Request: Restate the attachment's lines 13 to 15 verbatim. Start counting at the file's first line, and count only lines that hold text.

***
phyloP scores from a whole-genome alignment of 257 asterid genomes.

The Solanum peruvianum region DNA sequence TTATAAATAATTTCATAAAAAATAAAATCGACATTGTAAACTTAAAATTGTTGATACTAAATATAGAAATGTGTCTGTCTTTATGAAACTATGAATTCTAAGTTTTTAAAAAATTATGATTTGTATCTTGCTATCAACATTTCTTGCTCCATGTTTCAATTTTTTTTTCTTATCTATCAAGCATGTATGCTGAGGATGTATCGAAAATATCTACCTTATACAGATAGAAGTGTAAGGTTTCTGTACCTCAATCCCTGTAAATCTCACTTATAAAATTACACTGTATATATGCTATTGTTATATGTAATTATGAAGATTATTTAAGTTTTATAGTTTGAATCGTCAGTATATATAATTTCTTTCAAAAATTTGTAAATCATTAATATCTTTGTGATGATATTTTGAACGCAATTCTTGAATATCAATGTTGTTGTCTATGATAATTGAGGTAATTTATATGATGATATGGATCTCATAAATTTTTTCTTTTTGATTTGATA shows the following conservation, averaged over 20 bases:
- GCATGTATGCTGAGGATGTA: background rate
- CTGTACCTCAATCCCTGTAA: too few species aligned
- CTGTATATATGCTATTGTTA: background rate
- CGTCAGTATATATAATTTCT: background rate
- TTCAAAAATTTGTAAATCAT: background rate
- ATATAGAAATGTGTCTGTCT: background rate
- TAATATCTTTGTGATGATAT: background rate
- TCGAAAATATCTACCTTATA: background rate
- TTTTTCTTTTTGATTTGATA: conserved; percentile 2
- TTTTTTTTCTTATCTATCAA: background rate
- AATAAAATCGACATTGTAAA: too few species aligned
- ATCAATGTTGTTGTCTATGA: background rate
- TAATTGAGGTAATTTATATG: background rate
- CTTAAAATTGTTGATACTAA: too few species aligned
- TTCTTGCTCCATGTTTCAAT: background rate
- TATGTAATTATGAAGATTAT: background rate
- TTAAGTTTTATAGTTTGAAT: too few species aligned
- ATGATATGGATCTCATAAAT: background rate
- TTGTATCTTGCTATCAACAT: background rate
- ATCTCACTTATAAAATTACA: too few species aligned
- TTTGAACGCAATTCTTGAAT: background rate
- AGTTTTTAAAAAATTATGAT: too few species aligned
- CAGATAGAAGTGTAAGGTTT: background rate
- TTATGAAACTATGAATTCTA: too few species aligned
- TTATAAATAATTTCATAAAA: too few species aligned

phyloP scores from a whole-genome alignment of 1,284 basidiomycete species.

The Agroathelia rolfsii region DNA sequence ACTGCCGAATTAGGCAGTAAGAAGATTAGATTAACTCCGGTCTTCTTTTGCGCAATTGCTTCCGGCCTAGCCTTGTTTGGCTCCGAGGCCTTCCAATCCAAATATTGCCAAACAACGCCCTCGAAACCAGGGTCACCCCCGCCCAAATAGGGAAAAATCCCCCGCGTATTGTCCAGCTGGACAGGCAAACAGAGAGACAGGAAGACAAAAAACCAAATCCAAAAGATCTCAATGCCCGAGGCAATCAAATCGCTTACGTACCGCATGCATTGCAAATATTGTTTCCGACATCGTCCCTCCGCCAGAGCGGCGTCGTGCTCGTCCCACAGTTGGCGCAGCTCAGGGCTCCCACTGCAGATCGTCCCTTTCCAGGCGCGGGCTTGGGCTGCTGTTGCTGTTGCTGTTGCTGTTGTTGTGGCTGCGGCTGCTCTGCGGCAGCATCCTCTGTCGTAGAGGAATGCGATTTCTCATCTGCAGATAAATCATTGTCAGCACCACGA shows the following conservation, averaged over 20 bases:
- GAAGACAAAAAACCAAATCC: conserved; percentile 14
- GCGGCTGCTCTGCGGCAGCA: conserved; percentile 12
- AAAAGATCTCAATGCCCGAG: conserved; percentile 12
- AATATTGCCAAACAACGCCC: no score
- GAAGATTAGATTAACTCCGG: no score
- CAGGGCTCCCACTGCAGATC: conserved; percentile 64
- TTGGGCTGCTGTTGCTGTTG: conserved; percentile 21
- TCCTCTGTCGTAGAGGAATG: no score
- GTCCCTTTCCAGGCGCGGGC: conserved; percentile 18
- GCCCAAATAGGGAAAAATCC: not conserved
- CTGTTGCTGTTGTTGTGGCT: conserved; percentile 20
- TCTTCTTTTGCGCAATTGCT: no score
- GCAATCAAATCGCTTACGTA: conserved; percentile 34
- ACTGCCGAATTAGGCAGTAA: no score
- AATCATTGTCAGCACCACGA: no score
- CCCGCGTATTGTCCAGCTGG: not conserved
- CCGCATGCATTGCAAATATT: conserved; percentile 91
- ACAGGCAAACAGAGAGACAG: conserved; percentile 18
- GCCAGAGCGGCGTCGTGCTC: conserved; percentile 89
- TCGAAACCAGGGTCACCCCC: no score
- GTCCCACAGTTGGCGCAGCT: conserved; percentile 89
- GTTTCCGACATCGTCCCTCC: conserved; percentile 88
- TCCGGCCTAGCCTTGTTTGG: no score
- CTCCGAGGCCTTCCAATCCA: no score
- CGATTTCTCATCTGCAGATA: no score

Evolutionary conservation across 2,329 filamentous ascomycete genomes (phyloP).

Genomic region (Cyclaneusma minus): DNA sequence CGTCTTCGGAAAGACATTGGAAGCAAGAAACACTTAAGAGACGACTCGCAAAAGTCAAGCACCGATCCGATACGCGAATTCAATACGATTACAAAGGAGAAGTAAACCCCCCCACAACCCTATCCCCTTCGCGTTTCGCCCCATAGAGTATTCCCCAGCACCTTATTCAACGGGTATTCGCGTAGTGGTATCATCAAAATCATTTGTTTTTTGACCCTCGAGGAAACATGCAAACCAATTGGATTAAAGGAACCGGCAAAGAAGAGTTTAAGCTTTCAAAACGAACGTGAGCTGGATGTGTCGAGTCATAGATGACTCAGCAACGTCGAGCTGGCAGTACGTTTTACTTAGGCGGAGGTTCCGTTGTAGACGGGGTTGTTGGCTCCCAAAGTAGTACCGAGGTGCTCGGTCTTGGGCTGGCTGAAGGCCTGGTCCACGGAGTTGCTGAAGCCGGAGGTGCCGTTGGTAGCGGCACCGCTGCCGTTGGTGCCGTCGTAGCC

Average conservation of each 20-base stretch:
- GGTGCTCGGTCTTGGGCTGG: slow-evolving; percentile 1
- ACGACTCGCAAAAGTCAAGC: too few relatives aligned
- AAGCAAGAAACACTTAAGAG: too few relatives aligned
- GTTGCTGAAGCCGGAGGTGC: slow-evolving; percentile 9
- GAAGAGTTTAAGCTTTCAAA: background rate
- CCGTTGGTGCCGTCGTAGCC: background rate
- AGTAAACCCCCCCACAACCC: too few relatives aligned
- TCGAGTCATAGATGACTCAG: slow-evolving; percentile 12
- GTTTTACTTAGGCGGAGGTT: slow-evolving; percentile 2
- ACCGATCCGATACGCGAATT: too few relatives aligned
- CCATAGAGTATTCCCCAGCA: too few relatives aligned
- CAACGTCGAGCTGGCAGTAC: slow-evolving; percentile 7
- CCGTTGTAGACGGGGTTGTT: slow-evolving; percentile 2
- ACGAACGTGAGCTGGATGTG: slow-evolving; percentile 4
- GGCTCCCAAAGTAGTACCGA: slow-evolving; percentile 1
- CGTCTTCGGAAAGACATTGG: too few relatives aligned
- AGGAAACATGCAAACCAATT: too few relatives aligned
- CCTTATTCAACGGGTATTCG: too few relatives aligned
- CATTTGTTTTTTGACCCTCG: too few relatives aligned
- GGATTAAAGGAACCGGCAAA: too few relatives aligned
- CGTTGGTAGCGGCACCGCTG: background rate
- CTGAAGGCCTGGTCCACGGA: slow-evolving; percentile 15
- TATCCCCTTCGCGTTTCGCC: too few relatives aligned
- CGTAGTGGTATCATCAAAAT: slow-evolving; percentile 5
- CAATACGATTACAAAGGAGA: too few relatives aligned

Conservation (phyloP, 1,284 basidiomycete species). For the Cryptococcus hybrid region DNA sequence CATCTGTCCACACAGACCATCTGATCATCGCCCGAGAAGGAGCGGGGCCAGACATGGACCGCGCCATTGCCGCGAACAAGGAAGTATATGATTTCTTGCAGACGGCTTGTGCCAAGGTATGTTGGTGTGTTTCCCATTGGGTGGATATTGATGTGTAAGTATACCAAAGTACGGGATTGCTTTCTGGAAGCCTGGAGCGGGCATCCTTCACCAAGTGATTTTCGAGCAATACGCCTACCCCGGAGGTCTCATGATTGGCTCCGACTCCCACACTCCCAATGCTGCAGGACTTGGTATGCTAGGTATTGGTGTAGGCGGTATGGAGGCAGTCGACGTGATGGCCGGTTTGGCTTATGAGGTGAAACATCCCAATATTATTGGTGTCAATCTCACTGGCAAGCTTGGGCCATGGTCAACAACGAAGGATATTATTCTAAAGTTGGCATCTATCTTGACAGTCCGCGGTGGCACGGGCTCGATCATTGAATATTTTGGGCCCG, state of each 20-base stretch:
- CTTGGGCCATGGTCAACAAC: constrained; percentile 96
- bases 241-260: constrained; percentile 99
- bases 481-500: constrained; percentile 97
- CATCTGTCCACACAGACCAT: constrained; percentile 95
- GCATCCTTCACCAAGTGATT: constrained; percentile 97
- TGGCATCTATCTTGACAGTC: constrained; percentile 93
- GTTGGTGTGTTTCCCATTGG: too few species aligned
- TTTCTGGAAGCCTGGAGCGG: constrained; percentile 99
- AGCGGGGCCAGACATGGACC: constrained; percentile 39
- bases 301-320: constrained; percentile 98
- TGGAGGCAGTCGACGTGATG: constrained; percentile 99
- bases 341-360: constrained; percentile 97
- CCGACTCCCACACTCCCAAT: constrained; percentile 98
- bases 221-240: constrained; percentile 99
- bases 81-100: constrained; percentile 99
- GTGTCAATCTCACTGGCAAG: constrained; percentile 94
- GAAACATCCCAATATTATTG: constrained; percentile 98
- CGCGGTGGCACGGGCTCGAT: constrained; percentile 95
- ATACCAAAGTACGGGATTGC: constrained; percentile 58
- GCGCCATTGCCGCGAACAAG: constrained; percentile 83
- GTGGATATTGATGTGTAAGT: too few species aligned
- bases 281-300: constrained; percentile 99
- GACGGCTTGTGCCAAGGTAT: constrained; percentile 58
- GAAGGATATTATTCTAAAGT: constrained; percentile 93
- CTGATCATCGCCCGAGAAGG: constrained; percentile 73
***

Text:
- AATAAAATCGACATTGTAAA: too few species aligned
- ATCAATGTTGTTGTCTATGA: background rate
- TAATTGAGGTAATTTATATG: background rate